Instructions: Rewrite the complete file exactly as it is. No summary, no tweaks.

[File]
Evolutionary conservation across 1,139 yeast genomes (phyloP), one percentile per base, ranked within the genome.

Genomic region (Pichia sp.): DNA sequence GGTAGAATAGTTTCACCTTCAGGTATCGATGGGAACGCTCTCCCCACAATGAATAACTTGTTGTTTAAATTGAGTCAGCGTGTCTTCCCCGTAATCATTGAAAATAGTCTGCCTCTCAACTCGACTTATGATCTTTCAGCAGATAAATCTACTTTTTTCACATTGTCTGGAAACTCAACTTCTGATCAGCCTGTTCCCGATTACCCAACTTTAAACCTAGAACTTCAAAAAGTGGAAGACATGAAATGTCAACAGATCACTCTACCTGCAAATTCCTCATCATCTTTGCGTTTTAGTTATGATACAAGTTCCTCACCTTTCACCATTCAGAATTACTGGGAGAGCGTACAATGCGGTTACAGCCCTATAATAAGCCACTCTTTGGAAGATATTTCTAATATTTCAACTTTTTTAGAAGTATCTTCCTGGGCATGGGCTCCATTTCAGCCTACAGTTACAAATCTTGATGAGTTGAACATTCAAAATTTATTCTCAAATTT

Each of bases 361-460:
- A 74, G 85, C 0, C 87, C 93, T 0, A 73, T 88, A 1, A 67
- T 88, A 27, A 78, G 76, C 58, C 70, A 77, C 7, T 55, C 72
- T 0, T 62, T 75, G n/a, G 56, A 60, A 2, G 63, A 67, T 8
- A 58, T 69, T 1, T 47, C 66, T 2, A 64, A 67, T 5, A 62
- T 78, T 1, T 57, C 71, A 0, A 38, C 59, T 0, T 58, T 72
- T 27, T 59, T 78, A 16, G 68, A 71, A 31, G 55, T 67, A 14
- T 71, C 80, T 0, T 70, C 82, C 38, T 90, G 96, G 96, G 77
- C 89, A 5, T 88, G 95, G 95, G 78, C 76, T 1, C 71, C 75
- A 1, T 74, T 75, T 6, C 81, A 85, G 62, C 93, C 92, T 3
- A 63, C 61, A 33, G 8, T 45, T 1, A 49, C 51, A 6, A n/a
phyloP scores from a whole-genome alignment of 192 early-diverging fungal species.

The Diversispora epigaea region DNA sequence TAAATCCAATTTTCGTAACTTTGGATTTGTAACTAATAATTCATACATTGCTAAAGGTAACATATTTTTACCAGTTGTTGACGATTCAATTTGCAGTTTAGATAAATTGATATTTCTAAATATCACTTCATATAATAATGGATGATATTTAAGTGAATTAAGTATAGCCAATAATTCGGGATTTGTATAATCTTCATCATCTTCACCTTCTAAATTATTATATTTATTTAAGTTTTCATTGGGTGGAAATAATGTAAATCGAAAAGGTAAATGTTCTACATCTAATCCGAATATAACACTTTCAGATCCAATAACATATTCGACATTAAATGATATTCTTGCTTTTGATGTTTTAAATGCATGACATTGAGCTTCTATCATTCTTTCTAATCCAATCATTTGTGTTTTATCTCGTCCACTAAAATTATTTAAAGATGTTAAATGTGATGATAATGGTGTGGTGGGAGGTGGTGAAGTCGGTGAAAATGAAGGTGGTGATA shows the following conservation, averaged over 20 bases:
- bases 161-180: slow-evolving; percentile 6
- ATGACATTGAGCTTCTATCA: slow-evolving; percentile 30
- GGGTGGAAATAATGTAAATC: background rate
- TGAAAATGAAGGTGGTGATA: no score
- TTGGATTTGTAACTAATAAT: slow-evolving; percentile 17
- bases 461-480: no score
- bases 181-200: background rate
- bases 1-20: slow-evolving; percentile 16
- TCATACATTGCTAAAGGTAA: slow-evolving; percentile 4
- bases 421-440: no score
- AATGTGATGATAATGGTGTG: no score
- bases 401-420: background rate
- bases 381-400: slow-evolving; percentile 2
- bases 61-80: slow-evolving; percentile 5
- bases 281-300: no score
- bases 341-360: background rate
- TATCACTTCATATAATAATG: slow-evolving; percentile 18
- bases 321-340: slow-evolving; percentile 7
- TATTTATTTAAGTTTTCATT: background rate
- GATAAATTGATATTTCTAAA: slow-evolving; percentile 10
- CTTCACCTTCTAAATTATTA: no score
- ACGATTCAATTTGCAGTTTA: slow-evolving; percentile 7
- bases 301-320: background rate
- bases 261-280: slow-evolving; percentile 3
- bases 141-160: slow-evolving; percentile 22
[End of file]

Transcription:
Evolutionary conservation across 1,139 yeast genomes (phyloP), one percentile per base, ranked within the genome.

Genomic region (Pichia sp.): DNA sequence GGTAGAATAGTTTCACCTTCAGGTATCGATGGGAACGCTCTCCCCACAATGAATAACTTGTTGTTTAAATTGAGTCAGCGTGTCTTCCCCGTAATCATTGAAAATAGTCTGCCTCTCAACTCGACTTATGATCTTTCAGCAGATAAATCTACTTTTTTCACATTGTCTGGAAACTCAACTTCTGATCAGCCTGTTCCCGATTACCCAACTTTAAACCTAGAACTTCAAAAAGTGGAAGACATGAAATGTCAACAGATCACTCTACCTGCAAATTCCTCATCATCTTTGCGTTTTAGTTATGATACAAGTTCCTCACCTTTCACCATTCAGAATTACTGGGAGAGCGTACAATGCGGTTACAGCCCTATAATAAGCCACTCTTTGGAAGATATTTCTAATATTTCAACTTTTTTAGAAGTATCTTCCTGGGCATGGGCTCCATTTCAGCCTACAGTTACAAATCTTGATGAGTTGAACATTCAAAATTTATTCTCAAATTT

Each of bases 361-460:
- A 74, G 85, C 0, C 87, C 93, T 0, A 73, T 88, A 1, A 67
- T 88, A 27, A 78, G 76, C 58, C 70, A 77, C 7, T 55, C 72
- T 0, T 62, T 75, G n/a, G 56, A 60, A 2, G 63, A 67, T 8
- A 58, T 69, T 1, T 47, C 66, T 2, A 64, A 67, T 5, A 62
- T 78, T 1, T 57, C 71, A 0, A 38, C 59, T 0, T 58, T 72
- T 27, T 59, T 78, A 16, G 68, A 71, A 31, G 55, T 67, A 14
- T 71, C 80, T 0, T 70, C 82, C 38, T 90, G 96, G 96, G 77
- C 89, A 5, T 88, G 95, G 95, G 78, C 76, T 1, C 71, C 75
- A 1, T 74, T 75, T 6, C 81, A 85, G 62, C 93, C 92, T 3
- A 63, C 61, A 33, G 8, T 45, T 1, A 49, C 51, A 6, A n/a
phyloP scores from a whole-genome alignment of 192 early-diverging fungal species.

The Diversispora epigaea region DNA sequence TAAATCCAATTTTCGTAACTTTGGATTTGTAACTAATAATTCATACATTGCTAAAGGTAACATATTTTTACCAGTTGTTGACGATTCAATTTGCAGTTTAGATAAATTGATATTTCTAAATATCACTTCATATAATAATGGATGATATTTAAGTGAATTAAGTATAGCCAATAATTCGGGATTTGTATAATCTTCATCATCTTCACCTTCTAAATTATTATATTTATTTAAGTTTTCATTGGGTGGAAATAATGTAAATCGAAAAGGTAAATGTTCTACATCTAATCCGAATATAACACTTTCAGATCCAATAACATATTCGACATTAAATGATATTCTTGCTTTTGATGTTTTAAATGCATGACATTGAGCTTCTATCATTCTTTCTAATCCAATCATTTGTGTTTTATCTCGTCCACTAAAATTATTTAAAGATGTTAAATGTGATGATAATGGTGTGGTGGGAGGTGGTGAAGTCGGTGAAAATGAAGGTGGTGATA shows the following conservation, averaged over 20 bases:
- bases 161-180: slow-evolving; percentile 6
- ATGACATTGAGCTTCTATCA: slow-evolving; percentile 30
- GGGTGGAAATAATGTAAATC: background rate
- TGAAAATGAAGGTGGTGATA: no score
- TTGGATTTGTAACTAATAAT: slow-evolving; percentile 17
- bases 461-480: no score
- bases 181-200: background rate
- bases 1-20: slow-evolving; percentile 16
- TCATACATTGCTAAAGGTAA: slow-evolving; percentile 4
- bases 421-440: no score
- AATGTGATGATAATGGTGTG: no score
- bases 401-420: background rate
- bases 381-400: slow-evolving; percentile 2
- bases 61-80: slow-evolving; percentile 5
- bases 281-300: no score
- bases 341-360: background rate
- TATCACTTCATATAATAATG: slow-evolving; percentile 18
- bases 321-340: slow-evolving; percentile 7
- TATTTATTTAAGTTTTCATT: background rate
- GATAAATTGATATTTCTAAA: slow-evolving; percentile 10
- CTTCACCTTCTAAATTATTA: no score
- ACGATTCAATTTGCAGTTTA: slow-evolving; percentile 7
- bases 301-320: background rate
- bases 261-280: slow-evolving; percentile 3
- bases 141-160: slow-evolving; percentile 22